Online textbook shipments create overflow in South 40 mailroom

| News Editor

Unsorted packages sit in bins inside the South 40 Mailroom. According to Mail Services Manager Peggy Smith a high volume of incoming packages has led to a multi-day backlog preventing some students from receiving their textbooks.

Packages stacked as tall as students have backlogged the South 40 mailroom, preventing many from receiving the textbooks they ordered online.

Mail Services Manager Peggy Smith attributes this delay to an overwhelming number of students ordering books online at the start of the semester.

But with the second week of class approaching, students are already being assigned readings and problem sets, both of which require them to have their books.

Sophomore Mark Dally has resorted to borrowing a textbook from a classmate in order to complete assigned work.

While some students have said that the backup seems to be worse than in previous semesters, Smith said that this is not the case.

“We get hundreds of packages a day, and we have to sort them one by one with names and addresses. This is always a challenging time. This semester is no different from any other,” Smith said.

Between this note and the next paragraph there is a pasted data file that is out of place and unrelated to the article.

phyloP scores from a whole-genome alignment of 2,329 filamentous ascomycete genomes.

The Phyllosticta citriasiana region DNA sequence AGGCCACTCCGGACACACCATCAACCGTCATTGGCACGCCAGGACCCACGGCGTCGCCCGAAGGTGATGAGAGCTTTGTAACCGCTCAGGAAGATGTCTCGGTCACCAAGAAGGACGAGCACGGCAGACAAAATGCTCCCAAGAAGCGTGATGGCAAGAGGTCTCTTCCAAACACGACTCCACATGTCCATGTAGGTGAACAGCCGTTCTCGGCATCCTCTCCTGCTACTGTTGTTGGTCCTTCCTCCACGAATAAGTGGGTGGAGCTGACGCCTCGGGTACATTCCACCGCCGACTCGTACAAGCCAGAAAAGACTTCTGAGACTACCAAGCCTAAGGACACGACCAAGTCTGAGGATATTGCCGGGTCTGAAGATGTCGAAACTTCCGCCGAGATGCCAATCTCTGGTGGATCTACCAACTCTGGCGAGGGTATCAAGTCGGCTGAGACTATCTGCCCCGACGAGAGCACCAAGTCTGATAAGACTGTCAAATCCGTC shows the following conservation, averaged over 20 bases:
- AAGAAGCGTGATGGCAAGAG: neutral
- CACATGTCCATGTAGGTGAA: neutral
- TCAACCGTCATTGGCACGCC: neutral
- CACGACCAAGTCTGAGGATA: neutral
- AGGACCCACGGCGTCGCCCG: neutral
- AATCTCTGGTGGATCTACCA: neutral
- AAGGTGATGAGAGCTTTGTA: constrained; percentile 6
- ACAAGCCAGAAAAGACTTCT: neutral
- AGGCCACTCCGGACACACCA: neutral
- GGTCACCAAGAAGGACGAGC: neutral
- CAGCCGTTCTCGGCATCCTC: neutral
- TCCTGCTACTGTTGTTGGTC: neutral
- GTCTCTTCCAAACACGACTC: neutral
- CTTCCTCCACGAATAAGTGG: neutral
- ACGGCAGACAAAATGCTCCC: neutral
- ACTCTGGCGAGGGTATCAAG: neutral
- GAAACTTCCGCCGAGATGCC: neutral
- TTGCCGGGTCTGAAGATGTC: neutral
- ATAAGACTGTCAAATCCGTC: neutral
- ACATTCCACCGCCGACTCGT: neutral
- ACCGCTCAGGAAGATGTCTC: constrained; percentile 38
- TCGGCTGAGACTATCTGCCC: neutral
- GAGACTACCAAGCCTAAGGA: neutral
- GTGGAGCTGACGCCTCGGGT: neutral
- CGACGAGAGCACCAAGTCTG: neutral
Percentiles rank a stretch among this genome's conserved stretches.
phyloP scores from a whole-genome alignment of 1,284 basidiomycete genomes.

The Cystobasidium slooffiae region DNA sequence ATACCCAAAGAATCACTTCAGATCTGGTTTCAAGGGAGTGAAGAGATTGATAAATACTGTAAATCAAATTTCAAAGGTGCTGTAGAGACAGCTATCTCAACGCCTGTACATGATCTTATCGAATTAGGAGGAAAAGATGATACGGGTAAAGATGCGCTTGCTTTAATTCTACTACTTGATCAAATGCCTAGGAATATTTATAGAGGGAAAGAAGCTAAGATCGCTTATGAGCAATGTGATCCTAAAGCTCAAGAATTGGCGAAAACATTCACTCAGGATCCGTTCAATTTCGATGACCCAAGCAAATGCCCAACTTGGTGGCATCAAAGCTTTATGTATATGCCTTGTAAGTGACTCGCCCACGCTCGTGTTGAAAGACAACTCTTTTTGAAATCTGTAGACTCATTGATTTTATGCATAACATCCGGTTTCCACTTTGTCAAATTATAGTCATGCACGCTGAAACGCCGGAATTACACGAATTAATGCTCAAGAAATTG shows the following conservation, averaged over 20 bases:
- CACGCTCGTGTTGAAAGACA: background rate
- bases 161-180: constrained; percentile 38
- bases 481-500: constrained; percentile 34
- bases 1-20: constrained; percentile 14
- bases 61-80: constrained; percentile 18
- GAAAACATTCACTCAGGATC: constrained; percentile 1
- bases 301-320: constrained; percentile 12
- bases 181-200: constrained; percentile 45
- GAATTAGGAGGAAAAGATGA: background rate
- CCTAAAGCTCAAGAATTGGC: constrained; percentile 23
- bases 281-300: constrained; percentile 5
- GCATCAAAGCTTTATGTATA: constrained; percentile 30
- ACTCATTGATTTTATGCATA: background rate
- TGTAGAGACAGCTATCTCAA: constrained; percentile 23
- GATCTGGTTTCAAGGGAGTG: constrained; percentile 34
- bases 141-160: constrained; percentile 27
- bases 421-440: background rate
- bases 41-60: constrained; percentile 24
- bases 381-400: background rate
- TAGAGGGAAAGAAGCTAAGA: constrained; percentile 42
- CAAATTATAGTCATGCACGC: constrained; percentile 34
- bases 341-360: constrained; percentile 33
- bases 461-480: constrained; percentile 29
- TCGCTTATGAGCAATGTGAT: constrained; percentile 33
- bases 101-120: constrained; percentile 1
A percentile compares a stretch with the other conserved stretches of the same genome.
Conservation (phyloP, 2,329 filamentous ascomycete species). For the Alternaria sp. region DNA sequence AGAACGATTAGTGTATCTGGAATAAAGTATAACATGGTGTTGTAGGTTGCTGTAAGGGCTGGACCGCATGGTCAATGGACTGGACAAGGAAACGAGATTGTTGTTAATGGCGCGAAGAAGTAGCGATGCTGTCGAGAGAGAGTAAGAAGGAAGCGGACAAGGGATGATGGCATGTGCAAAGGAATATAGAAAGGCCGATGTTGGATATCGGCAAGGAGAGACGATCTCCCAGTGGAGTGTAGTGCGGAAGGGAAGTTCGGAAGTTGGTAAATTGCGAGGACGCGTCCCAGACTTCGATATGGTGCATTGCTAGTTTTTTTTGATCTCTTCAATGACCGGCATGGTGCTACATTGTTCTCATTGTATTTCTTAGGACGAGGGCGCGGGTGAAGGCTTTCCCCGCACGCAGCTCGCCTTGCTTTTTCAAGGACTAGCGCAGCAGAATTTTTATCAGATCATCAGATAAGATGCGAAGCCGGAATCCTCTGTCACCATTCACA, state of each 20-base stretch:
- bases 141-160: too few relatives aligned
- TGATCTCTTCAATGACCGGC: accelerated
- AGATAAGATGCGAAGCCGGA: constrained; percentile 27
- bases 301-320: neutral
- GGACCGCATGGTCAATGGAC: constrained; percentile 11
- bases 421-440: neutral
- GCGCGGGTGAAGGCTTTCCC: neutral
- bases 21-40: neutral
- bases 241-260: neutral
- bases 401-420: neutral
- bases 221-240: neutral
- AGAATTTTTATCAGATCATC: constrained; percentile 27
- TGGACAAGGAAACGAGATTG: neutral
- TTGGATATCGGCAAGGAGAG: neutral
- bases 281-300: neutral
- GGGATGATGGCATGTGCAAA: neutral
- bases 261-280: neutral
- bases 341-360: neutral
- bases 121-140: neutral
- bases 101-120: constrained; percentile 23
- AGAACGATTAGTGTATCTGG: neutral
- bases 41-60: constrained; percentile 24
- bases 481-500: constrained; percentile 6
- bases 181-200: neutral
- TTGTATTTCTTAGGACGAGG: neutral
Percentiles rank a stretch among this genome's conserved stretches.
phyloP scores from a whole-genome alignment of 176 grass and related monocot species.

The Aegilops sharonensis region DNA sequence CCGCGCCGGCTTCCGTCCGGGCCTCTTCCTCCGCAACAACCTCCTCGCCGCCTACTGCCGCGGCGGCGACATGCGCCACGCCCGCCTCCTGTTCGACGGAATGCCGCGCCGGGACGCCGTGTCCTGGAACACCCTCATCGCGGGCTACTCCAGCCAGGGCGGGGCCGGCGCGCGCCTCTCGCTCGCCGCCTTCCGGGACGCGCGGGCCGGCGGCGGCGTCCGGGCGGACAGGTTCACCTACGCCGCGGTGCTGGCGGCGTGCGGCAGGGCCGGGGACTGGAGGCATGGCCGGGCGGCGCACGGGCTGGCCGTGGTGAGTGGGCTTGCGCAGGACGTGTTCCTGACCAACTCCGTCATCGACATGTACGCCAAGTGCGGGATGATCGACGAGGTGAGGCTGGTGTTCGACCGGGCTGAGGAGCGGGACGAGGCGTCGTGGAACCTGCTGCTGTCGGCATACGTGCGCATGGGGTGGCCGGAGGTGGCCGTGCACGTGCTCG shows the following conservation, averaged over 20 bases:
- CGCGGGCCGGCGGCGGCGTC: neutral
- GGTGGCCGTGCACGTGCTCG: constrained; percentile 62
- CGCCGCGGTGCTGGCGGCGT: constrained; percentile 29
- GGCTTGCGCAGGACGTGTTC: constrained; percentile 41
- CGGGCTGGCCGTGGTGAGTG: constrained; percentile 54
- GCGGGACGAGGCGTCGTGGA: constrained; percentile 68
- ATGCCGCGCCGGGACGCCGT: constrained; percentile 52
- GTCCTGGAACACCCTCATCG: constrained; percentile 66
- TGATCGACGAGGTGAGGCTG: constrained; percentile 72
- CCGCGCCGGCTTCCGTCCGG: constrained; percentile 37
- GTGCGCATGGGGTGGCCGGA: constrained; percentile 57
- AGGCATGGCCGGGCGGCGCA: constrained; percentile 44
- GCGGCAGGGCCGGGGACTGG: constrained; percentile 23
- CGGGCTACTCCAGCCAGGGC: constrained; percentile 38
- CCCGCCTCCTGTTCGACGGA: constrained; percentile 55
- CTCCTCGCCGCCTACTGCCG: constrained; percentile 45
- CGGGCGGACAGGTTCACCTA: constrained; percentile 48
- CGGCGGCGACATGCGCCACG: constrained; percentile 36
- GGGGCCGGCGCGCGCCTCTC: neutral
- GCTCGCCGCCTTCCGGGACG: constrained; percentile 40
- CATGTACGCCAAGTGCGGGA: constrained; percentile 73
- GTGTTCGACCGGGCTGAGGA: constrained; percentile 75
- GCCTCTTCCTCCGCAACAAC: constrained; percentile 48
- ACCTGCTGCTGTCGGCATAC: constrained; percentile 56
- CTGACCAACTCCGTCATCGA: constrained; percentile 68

Dally said he hasn’t noticed much of a change from last semester. In the fall, he waited an extra three days after his books arrived before he received an email telling him he could pick up his mail.

Other students who are able to track their textbooks online have also had to wait a few days for their packages to be processed.

Freshman Rae Lerner said the UPS tracking system indicated her books arrived in the mailroom on Tuesday, but she did not receive an email to pick them up until Thursday.

Lerner didn’t need her books for the first day of classes, however.

Sophomore Erin Woo used Amazon two-day shipping for the books she ordered last week. While the books have arrived at the mailroom, she still has been unable to pick them up.

“People pay extra for fast shipping, but don’t get it because [the mailroom] is so booked,” Woo said.

Woo also said she has heard of students waiting in 45-minute lines to pick up their books from the mailroom and suggests that the mailroom might benefit from extra staffing during the first few weeks of the semester.

“The campus bookstore adds extra registers, why can’t the mailroom add more staff members?” she said.

To alleviate the problem in future semesters, Smith pegs responsibility on the students themselves.

“Students should order at least a week before they arrive to speed up the process. We’re open all week, so that would be really helpful.”

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